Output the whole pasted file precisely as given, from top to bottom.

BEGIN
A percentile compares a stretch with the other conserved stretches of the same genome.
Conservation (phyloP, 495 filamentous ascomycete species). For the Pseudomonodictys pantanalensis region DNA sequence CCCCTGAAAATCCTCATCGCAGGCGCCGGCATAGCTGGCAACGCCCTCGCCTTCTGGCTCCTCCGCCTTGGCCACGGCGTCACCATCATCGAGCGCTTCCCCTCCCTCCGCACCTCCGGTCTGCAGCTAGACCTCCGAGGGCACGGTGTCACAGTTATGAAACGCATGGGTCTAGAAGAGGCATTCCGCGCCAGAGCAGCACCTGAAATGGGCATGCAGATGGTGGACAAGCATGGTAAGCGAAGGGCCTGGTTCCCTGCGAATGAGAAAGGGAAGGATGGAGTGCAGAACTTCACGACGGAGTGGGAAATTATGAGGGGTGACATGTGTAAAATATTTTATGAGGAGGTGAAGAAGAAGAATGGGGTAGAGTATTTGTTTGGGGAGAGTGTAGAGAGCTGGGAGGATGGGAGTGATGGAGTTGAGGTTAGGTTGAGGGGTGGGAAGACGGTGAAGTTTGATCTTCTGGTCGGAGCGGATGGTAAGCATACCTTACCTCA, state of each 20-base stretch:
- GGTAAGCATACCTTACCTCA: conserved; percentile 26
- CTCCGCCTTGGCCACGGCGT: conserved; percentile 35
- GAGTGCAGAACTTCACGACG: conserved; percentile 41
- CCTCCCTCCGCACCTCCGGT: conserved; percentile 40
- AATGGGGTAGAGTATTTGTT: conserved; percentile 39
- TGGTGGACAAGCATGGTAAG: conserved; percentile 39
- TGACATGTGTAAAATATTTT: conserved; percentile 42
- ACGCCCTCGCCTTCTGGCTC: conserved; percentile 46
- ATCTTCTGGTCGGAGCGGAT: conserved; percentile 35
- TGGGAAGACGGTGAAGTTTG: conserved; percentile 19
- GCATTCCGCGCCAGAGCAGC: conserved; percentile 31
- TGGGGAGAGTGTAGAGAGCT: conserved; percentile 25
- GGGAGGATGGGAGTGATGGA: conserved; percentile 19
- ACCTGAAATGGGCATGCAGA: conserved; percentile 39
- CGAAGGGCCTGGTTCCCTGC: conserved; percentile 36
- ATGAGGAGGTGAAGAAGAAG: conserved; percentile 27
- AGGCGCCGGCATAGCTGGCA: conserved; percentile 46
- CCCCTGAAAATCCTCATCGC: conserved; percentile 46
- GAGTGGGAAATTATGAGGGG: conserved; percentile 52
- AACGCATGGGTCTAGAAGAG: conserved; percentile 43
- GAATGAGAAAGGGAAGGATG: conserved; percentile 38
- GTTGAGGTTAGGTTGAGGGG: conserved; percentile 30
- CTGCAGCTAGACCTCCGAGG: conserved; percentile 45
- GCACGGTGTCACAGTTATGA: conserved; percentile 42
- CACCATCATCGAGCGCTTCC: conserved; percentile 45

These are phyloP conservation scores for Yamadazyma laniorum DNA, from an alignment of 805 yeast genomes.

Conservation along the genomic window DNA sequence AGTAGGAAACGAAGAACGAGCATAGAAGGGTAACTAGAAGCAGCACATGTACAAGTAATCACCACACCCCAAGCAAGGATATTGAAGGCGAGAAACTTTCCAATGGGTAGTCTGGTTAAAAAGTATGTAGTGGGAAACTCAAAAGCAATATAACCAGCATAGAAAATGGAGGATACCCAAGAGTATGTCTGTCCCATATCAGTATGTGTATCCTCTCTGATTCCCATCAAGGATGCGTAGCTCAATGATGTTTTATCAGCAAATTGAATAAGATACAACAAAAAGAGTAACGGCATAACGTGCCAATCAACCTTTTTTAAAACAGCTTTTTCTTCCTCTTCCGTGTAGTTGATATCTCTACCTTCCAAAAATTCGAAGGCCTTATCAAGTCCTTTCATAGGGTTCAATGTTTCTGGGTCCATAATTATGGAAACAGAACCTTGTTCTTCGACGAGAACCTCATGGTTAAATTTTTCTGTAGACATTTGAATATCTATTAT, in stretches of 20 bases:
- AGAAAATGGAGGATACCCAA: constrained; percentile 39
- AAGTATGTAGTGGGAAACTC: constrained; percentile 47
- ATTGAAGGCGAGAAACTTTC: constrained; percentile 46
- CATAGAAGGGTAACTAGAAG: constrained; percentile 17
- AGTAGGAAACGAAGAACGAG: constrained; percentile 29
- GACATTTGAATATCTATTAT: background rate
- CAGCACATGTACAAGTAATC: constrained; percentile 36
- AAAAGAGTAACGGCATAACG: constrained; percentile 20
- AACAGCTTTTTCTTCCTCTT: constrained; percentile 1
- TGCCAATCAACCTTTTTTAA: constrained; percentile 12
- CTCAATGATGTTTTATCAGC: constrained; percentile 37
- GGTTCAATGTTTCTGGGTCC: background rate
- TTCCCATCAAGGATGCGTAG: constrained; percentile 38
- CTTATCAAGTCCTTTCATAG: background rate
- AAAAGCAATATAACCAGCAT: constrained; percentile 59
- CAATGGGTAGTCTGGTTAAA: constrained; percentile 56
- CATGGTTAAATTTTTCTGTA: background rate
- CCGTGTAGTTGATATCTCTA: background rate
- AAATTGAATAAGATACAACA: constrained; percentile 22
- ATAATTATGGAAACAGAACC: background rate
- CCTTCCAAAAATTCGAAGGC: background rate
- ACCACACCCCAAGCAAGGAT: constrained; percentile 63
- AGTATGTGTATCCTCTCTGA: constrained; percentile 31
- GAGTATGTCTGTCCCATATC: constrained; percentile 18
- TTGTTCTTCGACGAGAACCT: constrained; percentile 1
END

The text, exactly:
A percentile compares a stretch with the other conserved stretches of the same genome.
Conservation (phyloP, 495 filamentous ascomycete species). For the Pseudomonodictys pantanalensis region DNA sequence CCCCTGAAAATCCTCATCGCAGGCGCCGGCATAGCTGGCAACGCCCTCGCCTTCTGGCTCCTCCGCCTTGGCCACGGCGTCACCATCATCGAGCGCTTCCCCTCCCTCCGCACCTCCGGTCTGCAGCTAGACCTCCGAGGGCACGGTGTCACAGTTATGAAACGCATGGGTCTAGAAGAGGCATTCCGCGCCAGAGCAGCACCTGAAATGGGCATGCAGATGGTGGACAAGCATGGTAAGCGAAGGGCCTGGTTCCCTGCGAATGAGAAAGGGAAGGATGGAGTGCAGAACTTCACGACGGAGTGGGAAATTATGAGGGGTGACATGTGTAAAATATTTTATGAGGAGGTGAAGAAGAAGAATGGGGTAGAGTATTTGTTTGGGGAGAGTGTAGAGAGCTGGGAGGATGGGAGTGATGGAGTTGAGGTTAGGTTGAGGGGTGGGAAGACGGTGAAGTTTGATCTTCTGGTCGGAGCGGATGGTAAGCATACCTTACCTCA, state of each 20-base stretch:
- GGTAAGCATACCTTACCTCA: conserved; percentile 26
- CTCCGCCTTGGCCACGGCGT: conserved; percentile 35
- GAGTGCAGAACTTCACGACG: conserved; percentile 41
- CCTCCCTCCGCACCTCCGGT: conserved; percentile 40
- AATGGGGTAGAGTATTTGTT: conserved; percentile 39
- TGGTGGACAAGCATGGTAAG: conserved; percentile 39
- TGACATGTGTAAAATATTTT: conserved; percentile 42
- ACGCCCTCGCCTTCTGGCTC: conserved; percentile 46
- ATCTTCTGGTCGGAGCGGAT: conserved; percentile 35
- TGGGAAGACGGTGAAGTTTG: conserved; percentile 19
- GCATTCCGCGCCAGAGCAGC: conserved; percentile 31
- TGGGGAGAGTGTAGAGAGCT: conserved; percentile 25
- GGGAGGATGGGAGTGATGGA: conserved; percentile 19
- ACCTGAAATGGGCATGCAGA: conserved; percentile 39
- CGAAGGGCCTGGTTCCCTGC: conserved; percentile 36
- ATGAGGAGGTGAAGAAGAAG: conserved; percentile 27
- AGGCGCCGGCATAGCTGGCA: conserved; percentile 46
- CCCCTGAAAATCCTCATCGC: conserved; percentile 46
- GAGTGGGAAATTATGAGGGG: conserved; percentile 52
- AACGCATGGGTCTAGAAGAG: conserved; percentile 43
- GAATGAGAAAGGGAAGGATG: conserved; percentile 38
- GTTGAGGTTAGGTTGAGGGG: conserved; percentile 30
- CTGCAGCTAGACCTCCGAGG: conserved; percentile 45
- GCACGGTGTCACAGTTATGA: conserved; percentile 42
- CACCATCATCGAGCGCTTCC: conserved; percentile 45

These are phyloP conservation scores for Yamadazyma laniorum DNA, from an alignment of 805 yeast genomes.

Conservation along the genomic window DNA sequence AGTAGGAAACGAAGAACGAGCATAGAAGGGTAACTAGAAGCAGCACATGTACAAGTAATCACCACACCCCAAGCAAGGATATTGAAGGCGAGAAACTTTCCAATGGGTAGTCTGGTTAAAAAGTATGTAGTGGGAAACTCAAAAGCAATATAACCAGCATAGAAAATGGAGGATACCCAAGAGTATGTCTGTCCCATATCAGTATGTGTATCCTCTCTGATTCCCATCAAGGATGCGTAGCTCAATGATGTTTTATCAGCAAATTGAATAAGATACAACAAAAAGAGTAACGGCATAACGTGCCAATCAACCTTTTTTAAAACAGCTTTTTCTTCCTCTTCCGTGTAGTTGATATCTCTACCTTCCAAAAATTCGAAGGCCTTATCAAGTCCTTTCATAGGGTTCAATGTTTCTGGGTCCATAATTATGGAAACAGAACCTTGTTCTTCGACGAGAACCTCATGGTTAAATTTTTCTGTAGACATTTGAATATCTATTAT, in stretches of 20 bases:
- AGAAAATGGAGGATACCCAA: constrained; percentile 39
- AAGTATGTAGTGGGAAACTC: constrained; percentile 47
- ATTGAAGGCGAGAAACTTTC: constrained; percentile 46
- CATAGAAGGGTAACTAGAAG: constrained; percentile 17
- AGTAGGAAACGAAGAACGAG: constrained; percentile 29
- GACATTTGAATATCTATTAT: background rate
- CAGCACATGTACAAGTAATC: constrained; percentile 36
- AAAAGAGTAACGGCATAACG: constrained; percentile 20
- AACAGCTTTTTCTTCCTCTT: constrained; percentile 1
- TGCCAATCAACCTTTTTTAA: constrained; percentile 12
- CTCAATGATGTTTTATCAGC: constrained; percentile 37
- GGTTCAATGTTTCTGGGTCC: background rate
- TTCCCATCAAGGATGCGTAG: constrained; percentile 38
- CTTATCAAGTCCTTTCATAG: background rate
- AAAAGCAATATAACCAGCAT: constrained; percentile 59
- CAATGGGTAGTCTGGTTAAA: constrained; percentile 56
- CATGGTTAAATTTTTCTGTA: background rate
- CCGTGTAGTTGATATCTCTA: background rate
- AAATTGAATAAGATACAACA: constrained; percentile 22
- ATAATTATGGAAACAGAACC: background rate
- CCTTCCAAAAATTCGAAGGC: background rate
- ACCACACCCCAAGCAAGGAT: constrained; percentile 63
- AGTATGTGTATCCTCTCTGA: constrained; percentile 31
- GAGTATGTCTGTCCCATATC: constrained; percentile 18
- TTGTTCTTCGACGAGAACCT: constrained; percentile 1